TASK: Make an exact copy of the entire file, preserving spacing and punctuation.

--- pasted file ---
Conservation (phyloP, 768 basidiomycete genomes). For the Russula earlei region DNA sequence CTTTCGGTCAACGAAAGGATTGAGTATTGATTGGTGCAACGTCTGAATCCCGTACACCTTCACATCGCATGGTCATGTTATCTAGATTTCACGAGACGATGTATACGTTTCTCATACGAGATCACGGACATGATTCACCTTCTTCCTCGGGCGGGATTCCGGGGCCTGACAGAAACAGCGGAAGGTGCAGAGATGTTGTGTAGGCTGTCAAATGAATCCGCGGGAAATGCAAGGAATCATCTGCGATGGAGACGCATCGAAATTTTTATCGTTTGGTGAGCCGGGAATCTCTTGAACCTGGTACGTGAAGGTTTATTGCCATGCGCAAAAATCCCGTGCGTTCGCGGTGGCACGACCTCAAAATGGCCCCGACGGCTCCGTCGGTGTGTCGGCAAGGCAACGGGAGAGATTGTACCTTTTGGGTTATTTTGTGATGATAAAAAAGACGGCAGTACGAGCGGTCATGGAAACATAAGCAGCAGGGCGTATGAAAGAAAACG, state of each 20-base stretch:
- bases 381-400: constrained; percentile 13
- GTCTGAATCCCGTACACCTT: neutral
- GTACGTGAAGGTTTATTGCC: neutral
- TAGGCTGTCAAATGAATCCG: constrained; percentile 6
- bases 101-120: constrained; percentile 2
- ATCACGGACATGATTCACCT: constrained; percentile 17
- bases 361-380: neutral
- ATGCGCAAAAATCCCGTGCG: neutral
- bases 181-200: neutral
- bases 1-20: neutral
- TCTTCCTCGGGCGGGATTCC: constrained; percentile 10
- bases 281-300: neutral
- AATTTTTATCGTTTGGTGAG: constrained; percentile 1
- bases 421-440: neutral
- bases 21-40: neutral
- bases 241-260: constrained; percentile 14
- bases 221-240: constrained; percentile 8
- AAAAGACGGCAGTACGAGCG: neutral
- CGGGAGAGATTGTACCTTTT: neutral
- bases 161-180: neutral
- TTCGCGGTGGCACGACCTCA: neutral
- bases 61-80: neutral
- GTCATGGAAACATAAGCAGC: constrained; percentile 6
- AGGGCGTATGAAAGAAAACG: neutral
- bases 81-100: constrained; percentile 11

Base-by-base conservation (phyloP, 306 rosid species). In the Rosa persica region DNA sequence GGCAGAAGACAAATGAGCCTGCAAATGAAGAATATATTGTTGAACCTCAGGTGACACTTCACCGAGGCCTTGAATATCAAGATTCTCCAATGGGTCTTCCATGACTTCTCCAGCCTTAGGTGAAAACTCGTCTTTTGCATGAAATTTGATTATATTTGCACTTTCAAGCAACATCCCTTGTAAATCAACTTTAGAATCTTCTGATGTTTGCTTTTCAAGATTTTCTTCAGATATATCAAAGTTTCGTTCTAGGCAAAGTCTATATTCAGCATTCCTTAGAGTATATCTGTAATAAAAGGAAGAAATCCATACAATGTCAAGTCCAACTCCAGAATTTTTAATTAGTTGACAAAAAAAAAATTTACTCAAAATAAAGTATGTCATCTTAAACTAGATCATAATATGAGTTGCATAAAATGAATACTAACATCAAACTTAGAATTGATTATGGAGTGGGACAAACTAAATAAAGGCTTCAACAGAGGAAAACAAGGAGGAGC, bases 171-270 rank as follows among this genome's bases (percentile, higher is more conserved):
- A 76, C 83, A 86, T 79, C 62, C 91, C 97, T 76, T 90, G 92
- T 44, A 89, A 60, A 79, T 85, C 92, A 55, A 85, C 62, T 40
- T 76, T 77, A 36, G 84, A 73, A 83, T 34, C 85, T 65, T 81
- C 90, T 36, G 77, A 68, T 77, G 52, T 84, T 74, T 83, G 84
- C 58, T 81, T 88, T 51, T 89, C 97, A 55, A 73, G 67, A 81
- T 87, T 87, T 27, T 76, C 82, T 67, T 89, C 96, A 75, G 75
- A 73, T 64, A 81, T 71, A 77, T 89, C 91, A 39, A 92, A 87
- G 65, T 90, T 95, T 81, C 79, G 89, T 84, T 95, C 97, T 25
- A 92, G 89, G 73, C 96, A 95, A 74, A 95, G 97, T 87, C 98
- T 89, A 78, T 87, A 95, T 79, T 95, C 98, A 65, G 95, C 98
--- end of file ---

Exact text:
Conservation (phyloP, 768 basidiomycete genomes). For the Russula earlei region DNA sequence CTTTCGGTCAACGAAAGGATTGAGTATTGATTGGTGCAACGTCTGAATCCCGTACACCTTCACATCGCATGGTCATGTTATCTAGATTTCACGAGACGATGTATACGTTTCTCATACGAGATCACGGACATGATTCACCTTCTTCCTCGGGCGGGATTCCGGGGCCTGACAGAAACAGCGGAAGGTGCAGAGATGTTGTGTAGGCTGTCAAATGAATCCGCGGGAAATGCAAGGAATCATCTGCGATGGAGACGCATCGAAATTTTTATCGTTTGGTGAGCCGGGAATCTCTTGAACCTGGTACGTGAAGGTTTATTGCCATGCGCAAAAATCCCGTGCGTTCGCGGTGGCACGACCTCAAAATGGCCCCGACGGCTCCGTCGGTGTGTCGGCAAGGCAACGGGAGAGATTGTACCTTTTGGGTTATTTTGTGATGATAAAAAAGACGGCAGTACGAGCGGTCATGGAAACATAAGCAGCAGGGCGTATGAAAGAAAACG, state of each 20-base stretch:
- bases 381-400: constrained; percentile 13
- GTCTGAATCCCGTACACCTT: neutral
- GTACGTGAAGGTTTATTGCC: neutral
- TAGGCTGTCAAATGAATCCG: constrained; percentile 6
- bases 101-120: constrained; percentile 2
- ATCACGGACATGATTCACCT: constrained; percentile 17
- bases 361-380: neutral
- ATGCGCAAAAATCCCGTGCG: neutral
- bases 181-200: neutral
- bases 1-20: neutral
- TCTTCCTCGGGCGGGATTCC: constrained; percentile 10
- bases 281-300: neutral
- AATTTTTATCGTTTGGTGAG: constrained; percentile 1
- bases 421-440: neutral
- bases 21-40: neutral
- bases 241-260: constrained; percentile 14
- bases 221-240: constrained; percentile 8
- AAAAGACGGCAGTACGAGCG: neutral
- CGGGAGAGATTGTACCTTTT: neutral
- bases 161-180: neutral
- TTCGCGGTGGCACGACCTCA: neutral
- bases 61-80: neutral
- GTCATGGAAACATAAGCAGC: constrained; percentile 6
- AGGGCGTATGAAAGAAAACG: neutral
- bases 81-100: constrained; percentile 11

Base-by-base conservation (phyloP, 306 rosid species). In the Rosa persica region DNA sequence GGCAGAAGACAAATGAGCCTGCAAATGAAGAATATATTGTTGAACCTCAGGTGACACTTCACCGAGGCCTTGAATATCAAGATTCTCCAATGGGTCTTCCATGACTTCTCCAGCCTTAGGTGAAAACTCGTCTTTTGCATGAAATTTGATTATATTTGCACTTTCAAGCAACATCCCTTGTAAATCAACTTTAGAATCTTCTGATGTTTGCTTTTCAAGATTTTCTTCAGATATATCAAAGTTTCGTTCTAGGCAAAGTCTATATTCAGCATTCCTTAGAGTATATCTGTAATAAAAGGAAGAAATCCATACAATGTCAAGTCCAACTCCAGAATTTTTAATTAGTTGACAAAAAAAAAATTTACTCAAAATAAAGTATGTCATCTTAAACTAGATCATAATATGAGTTGCATAAAATGAATACTAACATCAAACTTAGAATTGATTATGGAGTGGGACAAACTAAATAAAGGCTTCAACAGAGGAAAACAAGGAGGAGC, bases 171-270 rank as follows among this genome's bases (percentile, higher is more conserved):
- A 76, C 83, A 86, T 79, C 62, C 91, C 97, T 76, T 90, G 92
- T 44, A 89, A 60, A 79, T 85, C 92, A 55, A 85, C 62, T 40
- T 76, T 77, A 36, G 84, A 73, A 83, T 34, C 85, T 65, T 81
- C 90, T 36, G 77, A 68, T 77, G 52, T 84, T 74, T 83, G 84
- C 58, T 81, T 88, T 51, T 89, C 97, A 55, A 73, G 67, A 81
- T 87, T 87, T 27, T 76, C 82, T 67, T 89, C 96, A 75, G 75
- A 73, T 64, A 81, T 71, A 77, T 89, C 91, A 39, A 92, A 87
- G 65, T 90, T 95, T 81, C 79, G 89, T 84, T 95, C 97, T 25
- A 92, G 89, G 73, C 96, A 95, A 74, A 95, G 97, T 87, C 98
- T 89, A 78, T 87, A 95, T 79, T 95, C 98, A 65, G 95, C 98